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This phoenix house turns inward to shield itself.

This Phoenix house turns inward to shield itsefl A fortress oasis might be an apt description for this striking Phoenix house, Architect-owner Richard Fairbourrn describes it as a geode (a rock with a crystallined cavity in the center). Impervious on the outside, the house turns inward to shield itself--from both an inhospitable climate and a view of its neighbors.

Surrounded by "traditional" houses, this one may seen something of an odd sight, with blue-green hoops climbing across the courtyard between its two parts. But its design follows rules for building here that conventional houses too often ignore.

Stone, steel, and glass are materials that hold up well in the desert. Locally manufactured concrete blocks pick up the color of the surrounding desert; walls were sandblasted to amplify color and texture. Glass walls face each other across the courtyard pool--hence the geode analogy. Glass sits well under deep sun-control overhangs. The hoops frame the composition, pulling the sky down to become part of the highly controlled view.

The cool courtyard is all but filled with pool. Centered at the ened opposite the entry gate, a green-tiled spa sits in a raised diagonal wall that spans the head of the pool. Recirculating water spills over the raised wall into the pool for an aural addition to the courtyard. A Chileans mesquite (Prosopis chilensis) overhangs one corner of the pool; fern-of-the-desert (Lysiloma thornber), bird of paradise, and Myoporum parvifolium fill the beds between the studio and the pool.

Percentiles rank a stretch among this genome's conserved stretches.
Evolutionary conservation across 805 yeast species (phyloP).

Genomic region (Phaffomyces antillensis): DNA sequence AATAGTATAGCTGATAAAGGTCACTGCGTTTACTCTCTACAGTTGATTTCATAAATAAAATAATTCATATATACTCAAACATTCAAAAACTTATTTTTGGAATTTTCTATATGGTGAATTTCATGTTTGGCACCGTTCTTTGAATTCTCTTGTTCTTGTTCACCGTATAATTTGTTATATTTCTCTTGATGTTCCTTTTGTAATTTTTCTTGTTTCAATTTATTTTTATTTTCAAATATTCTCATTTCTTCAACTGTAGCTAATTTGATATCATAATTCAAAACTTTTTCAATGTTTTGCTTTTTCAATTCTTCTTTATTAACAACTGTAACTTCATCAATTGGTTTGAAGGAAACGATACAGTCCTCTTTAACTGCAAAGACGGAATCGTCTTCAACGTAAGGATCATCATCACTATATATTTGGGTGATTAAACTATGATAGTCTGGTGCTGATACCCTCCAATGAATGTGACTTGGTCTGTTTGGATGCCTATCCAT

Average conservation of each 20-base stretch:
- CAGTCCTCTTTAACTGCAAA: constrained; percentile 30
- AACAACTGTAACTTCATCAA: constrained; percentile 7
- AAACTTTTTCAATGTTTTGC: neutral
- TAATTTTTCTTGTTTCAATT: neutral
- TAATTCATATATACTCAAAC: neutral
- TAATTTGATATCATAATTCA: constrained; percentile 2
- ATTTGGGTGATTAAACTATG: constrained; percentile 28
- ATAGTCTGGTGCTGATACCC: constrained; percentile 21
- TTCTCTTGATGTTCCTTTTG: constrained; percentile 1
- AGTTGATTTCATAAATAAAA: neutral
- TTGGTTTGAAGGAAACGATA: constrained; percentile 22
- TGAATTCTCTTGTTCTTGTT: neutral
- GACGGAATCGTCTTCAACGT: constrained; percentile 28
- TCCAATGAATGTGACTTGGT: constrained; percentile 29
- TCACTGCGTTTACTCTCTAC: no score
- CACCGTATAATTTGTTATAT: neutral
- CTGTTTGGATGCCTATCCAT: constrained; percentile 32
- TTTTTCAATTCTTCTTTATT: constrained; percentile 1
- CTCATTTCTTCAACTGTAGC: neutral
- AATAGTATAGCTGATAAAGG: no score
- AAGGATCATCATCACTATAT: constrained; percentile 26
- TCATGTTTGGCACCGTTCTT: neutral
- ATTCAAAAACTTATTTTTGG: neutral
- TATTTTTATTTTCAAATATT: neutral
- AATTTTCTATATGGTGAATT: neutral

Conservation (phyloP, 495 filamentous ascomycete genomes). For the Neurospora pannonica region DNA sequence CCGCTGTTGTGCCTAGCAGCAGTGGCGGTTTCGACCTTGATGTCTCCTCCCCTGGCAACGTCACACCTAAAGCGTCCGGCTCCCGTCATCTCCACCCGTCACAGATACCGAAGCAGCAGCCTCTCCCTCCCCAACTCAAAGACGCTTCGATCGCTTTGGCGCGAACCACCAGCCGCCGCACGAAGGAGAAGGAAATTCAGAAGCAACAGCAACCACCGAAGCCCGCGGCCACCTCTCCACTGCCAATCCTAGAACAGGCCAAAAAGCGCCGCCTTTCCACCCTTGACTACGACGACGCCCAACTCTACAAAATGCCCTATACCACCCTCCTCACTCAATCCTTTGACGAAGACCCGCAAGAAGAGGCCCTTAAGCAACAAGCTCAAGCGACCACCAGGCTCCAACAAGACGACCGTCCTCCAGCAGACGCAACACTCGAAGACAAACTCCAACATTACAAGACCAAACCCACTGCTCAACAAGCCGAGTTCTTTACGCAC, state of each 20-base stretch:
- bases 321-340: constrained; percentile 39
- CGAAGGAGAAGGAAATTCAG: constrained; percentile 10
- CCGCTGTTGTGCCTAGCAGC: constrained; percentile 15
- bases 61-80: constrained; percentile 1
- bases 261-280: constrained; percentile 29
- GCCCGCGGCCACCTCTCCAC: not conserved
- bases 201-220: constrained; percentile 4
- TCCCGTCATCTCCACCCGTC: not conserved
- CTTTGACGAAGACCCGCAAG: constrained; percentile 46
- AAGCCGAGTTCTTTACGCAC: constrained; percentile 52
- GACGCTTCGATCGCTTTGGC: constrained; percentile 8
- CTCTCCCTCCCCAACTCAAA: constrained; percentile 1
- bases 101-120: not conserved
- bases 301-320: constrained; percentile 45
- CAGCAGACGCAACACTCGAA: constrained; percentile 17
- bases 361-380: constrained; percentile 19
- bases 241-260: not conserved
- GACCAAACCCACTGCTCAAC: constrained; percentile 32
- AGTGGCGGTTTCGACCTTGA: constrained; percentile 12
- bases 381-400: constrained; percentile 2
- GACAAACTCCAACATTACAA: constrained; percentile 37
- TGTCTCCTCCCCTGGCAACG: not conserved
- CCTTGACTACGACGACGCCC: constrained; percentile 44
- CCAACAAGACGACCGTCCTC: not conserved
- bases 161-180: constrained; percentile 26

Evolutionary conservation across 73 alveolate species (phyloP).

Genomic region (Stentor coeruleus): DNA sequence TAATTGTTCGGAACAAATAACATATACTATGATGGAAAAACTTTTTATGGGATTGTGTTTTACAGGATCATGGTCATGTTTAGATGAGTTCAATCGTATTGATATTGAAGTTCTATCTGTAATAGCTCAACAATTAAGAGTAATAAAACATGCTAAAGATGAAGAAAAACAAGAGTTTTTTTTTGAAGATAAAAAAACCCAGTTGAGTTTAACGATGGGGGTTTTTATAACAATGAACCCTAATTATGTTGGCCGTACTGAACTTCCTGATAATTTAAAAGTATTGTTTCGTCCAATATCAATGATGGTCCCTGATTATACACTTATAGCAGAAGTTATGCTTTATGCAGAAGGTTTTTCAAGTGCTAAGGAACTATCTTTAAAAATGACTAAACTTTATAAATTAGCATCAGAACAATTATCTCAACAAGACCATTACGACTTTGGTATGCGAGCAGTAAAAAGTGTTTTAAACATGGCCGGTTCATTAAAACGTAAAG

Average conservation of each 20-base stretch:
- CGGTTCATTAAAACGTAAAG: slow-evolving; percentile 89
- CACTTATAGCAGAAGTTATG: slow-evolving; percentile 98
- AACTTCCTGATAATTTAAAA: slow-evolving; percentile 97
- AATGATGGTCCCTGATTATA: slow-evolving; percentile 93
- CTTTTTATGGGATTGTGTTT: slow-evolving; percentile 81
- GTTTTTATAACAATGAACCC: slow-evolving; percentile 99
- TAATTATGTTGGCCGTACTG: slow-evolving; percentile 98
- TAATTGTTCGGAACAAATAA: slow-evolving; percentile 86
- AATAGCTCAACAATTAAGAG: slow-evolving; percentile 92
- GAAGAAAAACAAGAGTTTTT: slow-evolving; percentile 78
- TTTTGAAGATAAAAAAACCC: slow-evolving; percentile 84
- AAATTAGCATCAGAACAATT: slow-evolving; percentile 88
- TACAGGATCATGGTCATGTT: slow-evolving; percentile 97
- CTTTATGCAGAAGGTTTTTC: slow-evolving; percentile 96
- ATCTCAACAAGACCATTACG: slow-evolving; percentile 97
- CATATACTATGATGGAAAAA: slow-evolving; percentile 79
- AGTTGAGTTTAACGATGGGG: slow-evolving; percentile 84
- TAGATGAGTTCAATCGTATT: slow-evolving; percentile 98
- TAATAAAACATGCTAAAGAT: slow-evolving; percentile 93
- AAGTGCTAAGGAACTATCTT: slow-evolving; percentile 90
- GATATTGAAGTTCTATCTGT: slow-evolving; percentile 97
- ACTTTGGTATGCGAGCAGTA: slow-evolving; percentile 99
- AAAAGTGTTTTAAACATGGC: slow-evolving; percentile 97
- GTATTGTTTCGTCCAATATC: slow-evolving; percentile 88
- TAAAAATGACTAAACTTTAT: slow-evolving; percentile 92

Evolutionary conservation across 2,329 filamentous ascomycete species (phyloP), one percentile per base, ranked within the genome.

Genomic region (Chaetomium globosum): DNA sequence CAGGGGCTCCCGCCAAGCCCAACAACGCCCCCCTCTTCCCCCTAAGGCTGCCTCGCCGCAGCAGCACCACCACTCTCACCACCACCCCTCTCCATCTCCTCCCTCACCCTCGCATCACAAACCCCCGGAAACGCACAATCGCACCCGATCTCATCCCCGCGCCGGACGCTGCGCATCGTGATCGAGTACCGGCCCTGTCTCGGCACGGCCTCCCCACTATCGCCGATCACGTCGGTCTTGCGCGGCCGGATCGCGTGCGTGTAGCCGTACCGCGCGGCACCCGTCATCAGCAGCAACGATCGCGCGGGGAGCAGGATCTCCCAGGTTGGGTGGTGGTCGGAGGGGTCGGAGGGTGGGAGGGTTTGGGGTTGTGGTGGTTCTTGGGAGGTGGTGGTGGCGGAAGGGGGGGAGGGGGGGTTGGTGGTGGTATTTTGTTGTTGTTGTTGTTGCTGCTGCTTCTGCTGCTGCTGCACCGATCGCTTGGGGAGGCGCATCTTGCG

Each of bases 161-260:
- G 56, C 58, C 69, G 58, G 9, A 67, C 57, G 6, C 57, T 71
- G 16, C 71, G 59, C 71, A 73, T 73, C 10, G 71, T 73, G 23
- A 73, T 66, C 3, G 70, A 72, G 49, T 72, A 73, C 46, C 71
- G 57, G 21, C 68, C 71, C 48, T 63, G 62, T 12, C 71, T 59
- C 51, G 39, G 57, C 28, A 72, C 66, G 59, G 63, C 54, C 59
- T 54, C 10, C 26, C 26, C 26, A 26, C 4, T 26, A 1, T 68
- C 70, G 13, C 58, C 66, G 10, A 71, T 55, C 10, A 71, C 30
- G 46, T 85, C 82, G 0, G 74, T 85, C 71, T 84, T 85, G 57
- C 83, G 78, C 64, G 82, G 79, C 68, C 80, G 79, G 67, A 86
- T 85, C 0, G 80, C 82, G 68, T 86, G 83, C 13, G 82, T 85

Indoors, soft plantings, water, and highly textured masonry give way to granite floors, redwood ceilings, and the lacquered surfaces of half-height room dividers. Steel structural elements are painted the same blue-green as the hoops. The steel and masonry "framing" permits long structural spans that keep the combination kitchen-dining-living room open clear into the courtyard; this openness is interrupted only by the sections of glass wall (each with a sliding door).

The 1,800-square-foot main pavilion also houses the master suite and another bedroom and bath. A 275-square-foot studio-garage tucks into the other pavilion.
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Copyright 1991 Gale, Cengage Learning. All rights reserved.

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Publication:Sunset
Date:May 1, 1991
Words:338
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